So I was delighted when a package from Epic Brewery arrived. Although big enough to easily hold two bottles of beer there was only one tantalising Hop Zombie in there. Yet I was not disappointed because the remaining space was filled with a small bottle of the new Hot Zombie hot sauce. I had heard rumours of this spicy condiment – a base hot sauce (made by Culley’s), the very hops used in the brewing of Hop Zombie, and bottles of Hop Zombie itself.

The Impish Assistant Sauce Maker [7] admits it is not the hottest sauce on the market despite the generous use of Habernero. He does believe it is the first hopped hot sauce and I believe it is quite delicious. So far, Hot Sauce has made everything it touches taste better, including vegetarian pizza. Ah, pizza, hot sauce and hoppy pale ale – truly a virtuous culinary triangle.

All of which brings me quite nicely to the upcoming Malthouse West Coast IPA Challenge on 18th and 19th July. [8] This is the biggest event of the beer year at Malthouse and one which Colin the Handsome yet Softly Spoken and currently Overseas Proprietor describes as “The event we are most famous for and holds a special place in the hearts of all the hop heads out there.”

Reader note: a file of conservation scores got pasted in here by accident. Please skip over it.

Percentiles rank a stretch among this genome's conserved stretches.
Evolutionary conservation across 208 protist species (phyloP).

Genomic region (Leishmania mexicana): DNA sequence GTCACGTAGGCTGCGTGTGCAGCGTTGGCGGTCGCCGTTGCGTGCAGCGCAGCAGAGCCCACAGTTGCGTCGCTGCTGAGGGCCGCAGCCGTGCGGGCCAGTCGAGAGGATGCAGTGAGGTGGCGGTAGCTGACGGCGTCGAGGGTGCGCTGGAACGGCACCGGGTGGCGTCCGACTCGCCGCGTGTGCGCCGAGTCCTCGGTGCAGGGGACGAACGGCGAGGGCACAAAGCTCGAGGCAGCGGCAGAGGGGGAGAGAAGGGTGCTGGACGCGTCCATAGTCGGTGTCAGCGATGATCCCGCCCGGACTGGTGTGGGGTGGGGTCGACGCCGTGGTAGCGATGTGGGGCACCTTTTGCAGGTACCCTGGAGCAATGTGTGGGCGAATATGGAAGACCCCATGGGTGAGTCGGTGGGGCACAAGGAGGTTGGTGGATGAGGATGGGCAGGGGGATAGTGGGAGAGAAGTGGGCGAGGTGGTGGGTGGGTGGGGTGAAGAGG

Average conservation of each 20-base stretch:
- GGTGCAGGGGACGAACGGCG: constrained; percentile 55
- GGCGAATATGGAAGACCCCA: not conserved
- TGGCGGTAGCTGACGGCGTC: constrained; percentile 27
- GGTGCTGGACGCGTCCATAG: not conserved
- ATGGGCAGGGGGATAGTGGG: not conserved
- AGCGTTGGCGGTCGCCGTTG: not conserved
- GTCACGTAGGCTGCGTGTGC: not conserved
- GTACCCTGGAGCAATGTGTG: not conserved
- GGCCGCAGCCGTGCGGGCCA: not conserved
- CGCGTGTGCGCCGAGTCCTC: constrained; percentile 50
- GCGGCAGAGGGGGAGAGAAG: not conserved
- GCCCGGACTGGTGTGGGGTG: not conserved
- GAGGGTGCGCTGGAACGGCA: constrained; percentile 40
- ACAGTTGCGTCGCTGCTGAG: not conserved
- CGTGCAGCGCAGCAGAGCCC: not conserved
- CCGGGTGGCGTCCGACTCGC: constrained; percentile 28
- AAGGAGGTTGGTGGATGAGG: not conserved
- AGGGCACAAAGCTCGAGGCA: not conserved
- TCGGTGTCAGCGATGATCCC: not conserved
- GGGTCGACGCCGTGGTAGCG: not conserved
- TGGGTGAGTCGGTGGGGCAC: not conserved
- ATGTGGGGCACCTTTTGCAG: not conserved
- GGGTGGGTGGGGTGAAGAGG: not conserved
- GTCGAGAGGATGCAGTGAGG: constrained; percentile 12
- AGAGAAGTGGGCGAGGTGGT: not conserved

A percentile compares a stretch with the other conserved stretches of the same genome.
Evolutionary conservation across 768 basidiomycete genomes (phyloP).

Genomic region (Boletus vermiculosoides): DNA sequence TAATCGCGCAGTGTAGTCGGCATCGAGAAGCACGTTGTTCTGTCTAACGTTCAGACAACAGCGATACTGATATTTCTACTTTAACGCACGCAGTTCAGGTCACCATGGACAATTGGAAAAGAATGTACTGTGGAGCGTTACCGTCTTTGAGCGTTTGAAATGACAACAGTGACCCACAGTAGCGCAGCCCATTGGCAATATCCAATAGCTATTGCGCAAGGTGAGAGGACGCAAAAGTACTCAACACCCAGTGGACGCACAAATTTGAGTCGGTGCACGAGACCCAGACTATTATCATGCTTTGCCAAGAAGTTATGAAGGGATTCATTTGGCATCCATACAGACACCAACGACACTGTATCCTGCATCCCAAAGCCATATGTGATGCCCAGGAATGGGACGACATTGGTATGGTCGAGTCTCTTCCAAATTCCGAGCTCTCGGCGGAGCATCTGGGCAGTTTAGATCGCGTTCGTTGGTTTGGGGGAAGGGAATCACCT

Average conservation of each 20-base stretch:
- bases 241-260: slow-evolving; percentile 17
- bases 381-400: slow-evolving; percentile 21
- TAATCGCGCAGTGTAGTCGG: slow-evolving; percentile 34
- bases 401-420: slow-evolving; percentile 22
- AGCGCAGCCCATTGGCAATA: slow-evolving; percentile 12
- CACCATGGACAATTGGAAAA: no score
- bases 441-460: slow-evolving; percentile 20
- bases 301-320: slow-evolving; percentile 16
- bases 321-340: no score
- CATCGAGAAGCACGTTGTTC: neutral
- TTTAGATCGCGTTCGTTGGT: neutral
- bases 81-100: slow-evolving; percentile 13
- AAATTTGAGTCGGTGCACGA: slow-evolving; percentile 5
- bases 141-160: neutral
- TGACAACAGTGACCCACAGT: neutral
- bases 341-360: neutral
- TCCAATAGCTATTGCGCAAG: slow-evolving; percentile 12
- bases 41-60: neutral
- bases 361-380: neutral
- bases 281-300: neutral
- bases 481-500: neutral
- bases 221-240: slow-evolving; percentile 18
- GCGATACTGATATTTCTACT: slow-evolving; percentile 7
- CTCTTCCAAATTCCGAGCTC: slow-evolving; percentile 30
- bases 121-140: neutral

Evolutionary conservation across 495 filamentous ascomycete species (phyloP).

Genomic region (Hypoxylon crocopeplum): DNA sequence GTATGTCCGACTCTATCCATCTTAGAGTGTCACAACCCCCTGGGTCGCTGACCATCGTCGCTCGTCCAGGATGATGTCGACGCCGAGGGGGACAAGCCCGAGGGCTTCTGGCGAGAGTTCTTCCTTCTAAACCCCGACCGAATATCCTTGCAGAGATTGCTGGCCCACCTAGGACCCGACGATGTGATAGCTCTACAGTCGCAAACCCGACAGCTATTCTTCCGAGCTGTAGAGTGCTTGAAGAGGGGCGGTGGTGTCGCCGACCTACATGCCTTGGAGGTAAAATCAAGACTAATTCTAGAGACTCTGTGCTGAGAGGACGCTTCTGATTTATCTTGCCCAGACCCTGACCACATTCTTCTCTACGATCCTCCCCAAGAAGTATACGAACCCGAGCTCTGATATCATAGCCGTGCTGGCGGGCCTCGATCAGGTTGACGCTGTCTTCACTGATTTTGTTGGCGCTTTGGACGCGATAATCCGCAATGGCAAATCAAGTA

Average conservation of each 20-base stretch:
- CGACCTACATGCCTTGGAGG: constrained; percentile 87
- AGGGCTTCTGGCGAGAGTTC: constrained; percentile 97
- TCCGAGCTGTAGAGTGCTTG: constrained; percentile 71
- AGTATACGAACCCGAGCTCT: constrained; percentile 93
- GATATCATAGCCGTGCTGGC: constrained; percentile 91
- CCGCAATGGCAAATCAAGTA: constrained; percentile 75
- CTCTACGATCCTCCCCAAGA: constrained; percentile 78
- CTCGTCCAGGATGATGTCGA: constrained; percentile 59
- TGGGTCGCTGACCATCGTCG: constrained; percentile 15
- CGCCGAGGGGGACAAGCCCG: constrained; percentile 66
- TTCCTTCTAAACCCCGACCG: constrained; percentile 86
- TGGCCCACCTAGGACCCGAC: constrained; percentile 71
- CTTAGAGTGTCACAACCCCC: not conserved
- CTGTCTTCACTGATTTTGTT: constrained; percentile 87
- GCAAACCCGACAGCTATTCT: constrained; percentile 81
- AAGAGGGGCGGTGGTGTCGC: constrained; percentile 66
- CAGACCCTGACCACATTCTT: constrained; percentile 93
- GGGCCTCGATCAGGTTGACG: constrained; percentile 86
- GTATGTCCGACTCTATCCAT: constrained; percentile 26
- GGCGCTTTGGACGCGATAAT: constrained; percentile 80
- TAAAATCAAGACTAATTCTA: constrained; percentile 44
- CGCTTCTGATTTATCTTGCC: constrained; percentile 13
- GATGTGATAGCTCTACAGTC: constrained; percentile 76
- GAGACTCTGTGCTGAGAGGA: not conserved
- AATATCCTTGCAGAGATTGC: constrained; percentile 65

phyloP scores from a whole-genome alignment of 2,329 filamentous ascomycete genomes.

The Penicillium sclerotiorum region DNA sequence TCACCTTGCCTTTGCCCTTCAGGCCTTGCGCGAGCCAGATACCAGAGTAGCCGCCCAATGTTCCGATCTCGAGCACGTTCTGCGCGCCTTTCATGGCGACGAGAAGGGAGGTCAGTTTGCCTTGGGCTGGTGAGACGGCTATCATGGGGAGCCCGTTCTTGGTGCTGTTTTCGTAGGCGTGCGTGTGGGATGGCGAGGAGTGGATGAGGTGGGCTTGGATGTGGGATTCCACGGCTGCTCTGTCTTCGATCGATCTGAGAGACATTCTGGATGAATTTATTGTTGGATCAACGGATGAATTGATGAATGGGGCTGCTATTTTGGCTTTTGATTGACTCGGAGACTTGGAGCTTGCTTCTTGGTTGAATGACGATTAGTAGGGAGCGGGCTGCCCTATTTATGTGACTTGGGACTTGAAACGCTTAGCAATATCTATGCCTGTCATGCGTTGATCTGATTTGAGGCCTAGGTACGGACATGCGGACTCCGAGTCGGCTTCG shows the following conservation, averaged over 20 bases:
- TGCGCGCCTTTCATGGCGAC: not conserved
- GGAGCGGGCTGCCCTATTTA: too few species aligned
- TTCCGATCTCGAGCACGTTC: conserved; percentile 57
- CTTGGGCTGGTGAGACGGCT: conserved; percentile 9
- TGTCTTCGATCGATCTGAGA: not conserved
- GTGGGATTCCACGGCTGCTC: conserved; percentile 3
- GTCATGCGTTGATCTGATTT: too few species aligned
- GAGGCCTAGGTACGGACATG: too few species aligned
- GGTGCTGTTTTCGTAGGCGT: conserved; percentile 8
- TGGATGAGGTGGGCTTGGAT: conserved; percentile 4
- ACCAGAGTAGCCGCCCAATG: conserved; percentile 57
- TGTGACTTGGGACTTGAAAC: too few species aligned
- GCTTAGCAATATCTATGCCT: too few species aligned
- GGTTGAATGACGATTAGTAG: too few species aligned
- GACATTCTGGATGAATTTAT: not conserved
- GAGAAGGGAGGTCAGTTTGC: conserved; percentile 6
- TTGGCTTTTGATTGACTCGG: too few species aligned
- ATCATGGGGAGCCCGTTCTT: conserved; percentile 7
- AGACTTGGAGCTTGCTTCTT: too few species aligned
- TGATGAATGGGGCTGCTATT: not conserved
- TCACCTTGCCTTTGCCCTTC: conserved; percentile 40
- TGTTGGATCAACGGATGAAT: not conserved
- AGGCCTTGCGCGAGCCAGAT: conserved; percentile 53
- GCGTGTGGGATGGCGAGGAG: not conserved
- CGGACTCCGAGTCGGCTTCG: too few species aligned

There could be up to 20 specially made West Coast-style Pale Ales created by craft brewers from around the country. Details of the actual beers will be announced on this blog once they are finalised. Entrants will be judged in the morning of the 18th by a panel of experts and the chosen winner will receive the coveted trophy and bragging rights over their brewing colleagues.